Swim Against The Tide At Your Own Peril

Clay Shirky was astounded by the throwback thinking he found in James Gleick’s opinion piece on the long term value of publishing printed objects, a.k.a. books.

Businesses don’t survive in the long term because old people persist in old behaviors; they survive because young people renew old behaviors, and all the behaviors young people are renewing cluster around reading, while they are adopting almost none of the behaviors tied to cherishing physical containers, whether for the written word or anything else. Can you imagine a 25-year-old telling a publisher “To get my business, you should stick to a single, analog format? Oh, and could you make it heavy, bulky, and unsearchable? Thanks.”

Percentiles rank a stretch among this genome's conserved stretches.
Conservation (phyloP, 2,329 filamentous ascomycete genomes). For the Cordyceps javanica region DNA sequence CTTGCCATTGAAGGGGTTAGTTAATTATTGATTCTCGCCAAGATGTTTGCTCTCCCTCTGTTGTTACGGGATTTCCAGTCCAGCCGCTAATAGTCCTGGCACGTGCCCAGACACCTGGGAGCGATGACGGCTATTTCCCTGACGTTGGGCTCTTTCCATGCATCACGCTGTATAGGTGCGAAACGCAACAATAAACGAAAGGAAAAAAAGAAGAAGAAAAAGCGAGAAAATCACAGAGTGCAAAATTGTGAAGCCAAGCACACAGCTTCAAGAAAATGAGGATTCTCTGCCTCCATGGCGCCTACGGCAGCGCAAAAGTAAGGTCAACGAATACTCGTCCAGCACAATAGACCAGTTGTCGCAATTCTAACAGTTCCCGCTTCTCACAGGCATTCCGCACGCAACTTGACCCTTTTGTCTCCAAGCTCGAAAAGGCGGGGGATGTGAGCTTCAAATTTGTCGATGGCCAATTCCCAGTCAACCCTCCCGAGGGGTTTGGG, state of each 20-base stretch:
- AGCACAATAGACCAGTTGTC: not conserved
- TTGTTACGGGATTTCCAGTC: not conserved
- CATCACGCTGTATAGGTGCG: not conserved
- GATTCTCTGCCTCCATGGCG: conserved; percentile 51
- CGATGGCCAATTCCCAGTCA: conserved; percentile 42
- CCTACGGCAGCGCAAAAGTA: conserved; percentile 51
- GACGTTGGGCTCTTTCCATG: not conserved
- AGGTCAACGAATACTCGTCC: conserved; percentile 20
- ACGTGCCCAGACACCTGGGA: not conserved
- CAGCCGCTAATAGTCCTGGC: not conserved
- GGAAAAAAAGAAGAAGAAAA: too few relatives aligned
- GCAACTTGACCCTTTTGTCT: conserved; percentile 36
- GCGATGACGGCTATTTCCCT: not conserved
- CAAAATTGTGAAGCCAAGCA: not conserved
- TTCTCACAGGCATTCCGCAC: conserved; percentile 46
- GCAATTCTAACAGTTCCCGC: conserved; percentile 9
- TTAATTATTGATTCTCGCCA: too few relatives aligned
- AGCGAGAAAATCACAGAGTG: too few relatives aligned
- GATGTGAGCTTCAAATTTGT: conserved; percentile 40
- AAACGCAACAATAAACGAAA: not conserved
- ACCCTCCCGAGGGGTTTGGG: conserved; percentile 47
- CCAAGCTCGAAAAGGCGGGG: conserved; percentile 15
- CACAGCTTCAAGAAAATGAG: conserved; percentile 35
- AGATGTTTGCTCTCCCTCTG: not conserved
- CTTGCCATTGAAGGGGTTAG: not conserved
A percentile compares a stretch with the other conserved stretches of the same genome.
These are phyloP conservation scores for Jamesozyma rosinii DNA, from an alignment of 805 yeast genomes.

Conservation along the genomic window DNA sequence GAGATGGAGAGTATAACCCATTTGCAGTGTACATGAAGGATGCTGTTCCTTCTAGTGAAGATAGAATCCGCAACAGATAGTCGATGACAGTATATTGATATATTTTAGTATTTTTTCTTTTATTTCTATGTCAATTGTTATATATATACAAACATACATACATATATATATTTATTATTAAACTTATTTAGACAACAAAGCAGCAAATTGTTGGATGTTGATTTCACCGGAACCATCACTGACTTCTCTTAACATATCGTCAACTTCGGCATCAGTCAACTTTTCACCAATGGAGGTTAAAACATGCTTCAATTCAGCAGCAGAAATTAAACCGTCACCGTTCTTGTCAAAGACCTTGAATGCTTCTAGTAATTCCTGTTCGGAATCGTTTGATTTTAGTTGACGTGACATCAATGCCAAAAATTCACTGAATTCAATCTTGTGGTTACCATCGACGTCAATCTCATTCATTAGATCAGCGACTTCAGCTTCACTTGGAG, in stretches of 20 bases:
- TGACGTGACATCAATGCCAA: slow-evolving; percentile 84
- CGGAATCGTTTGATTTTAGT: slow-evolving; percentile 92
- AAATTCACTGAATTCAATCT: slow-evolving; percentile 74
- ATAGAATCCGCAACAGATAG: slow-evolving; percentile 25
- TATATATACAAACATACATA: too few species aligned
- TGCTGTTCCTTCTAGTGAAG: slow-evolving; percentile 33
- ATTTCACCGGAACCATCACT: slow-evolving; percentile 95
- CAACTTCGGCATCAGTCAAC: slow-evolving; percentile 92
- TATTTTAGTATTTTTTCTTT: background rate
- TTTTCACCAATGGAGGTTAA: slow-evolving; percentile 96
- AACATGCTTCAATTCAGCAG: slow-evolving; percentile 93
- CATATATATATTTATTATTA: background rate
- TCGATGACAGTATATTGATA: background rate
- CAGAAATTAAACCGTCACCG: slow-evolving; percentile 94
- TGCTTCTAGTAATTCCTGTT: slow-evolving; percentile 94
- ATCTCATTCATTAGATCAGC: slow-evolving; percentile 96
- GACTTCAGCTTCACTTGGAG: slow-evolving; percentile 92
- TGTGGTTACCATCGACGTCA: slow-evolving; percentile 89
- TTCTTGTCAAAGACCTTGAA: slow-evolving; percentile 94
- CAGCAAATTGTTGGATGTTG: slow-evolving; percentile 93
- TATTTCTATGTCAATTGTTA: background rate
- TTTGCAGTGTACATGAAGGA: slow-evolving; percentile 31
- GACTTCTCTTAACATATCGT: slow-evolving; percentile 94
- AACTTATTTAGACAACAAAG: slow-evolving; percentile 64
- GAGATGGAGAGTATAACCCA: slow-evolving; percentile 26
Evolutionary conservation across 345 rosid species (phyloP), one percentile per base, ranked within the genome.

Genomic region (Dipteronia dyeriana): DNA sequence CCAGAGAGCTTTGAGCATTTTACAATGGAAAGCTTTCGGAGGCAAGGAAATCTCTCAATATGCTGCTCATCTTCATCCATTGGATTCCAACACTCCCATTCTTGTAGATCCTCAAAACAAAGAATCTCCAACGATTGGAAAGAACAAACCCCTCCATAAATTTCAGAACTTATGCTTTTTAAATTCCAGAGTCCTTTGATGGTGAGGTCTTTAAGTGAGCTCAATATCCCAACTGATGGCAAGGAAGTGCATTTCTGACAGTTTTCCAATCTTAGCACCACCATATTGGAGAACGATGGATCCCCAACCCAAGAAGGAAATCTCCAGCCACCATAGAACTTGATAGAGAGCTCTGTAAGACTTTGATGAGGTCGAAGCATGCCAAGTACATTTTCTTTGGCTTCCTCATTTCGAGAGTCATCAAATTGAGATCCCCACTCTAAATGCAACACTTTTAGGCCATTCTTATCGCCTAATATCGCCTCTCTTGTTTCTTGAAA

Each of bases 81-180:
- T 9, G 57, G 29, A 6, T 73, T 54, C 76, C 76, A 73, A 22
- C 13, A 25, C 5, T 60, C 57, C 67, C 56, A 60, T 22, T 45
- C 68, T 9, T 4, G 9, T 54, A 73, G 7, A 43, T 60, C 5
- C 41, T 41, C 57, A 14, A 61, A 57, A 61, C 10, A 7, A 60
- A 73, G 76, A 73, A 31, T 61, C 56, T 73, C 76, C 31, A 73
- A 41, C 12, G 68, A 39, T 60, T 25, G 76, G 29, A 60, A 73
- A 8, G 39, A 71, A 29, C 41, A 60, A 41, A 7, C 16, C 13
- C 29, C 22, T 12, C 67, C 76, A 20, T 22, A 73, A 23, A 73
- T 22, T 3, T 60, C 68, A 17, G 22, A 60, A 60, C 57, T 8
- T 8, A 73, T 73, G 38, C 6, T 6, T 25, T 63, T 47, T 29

That first bit above sounds like a message for the ad industry (or any industry). Are the young ad turks busy renewing old behaviors? If by that one means clearing new paths for people to connect with brands, then yes, I believe they are.



About David Burn

I wrote my first ad for a political candidate when I was 17 years old. She won her race and I felt the seductive power of advertising for the first time. Today—after working for seven agencies in five states—I am head of brand strategy and creative at Bonehook in Portland, Oregon.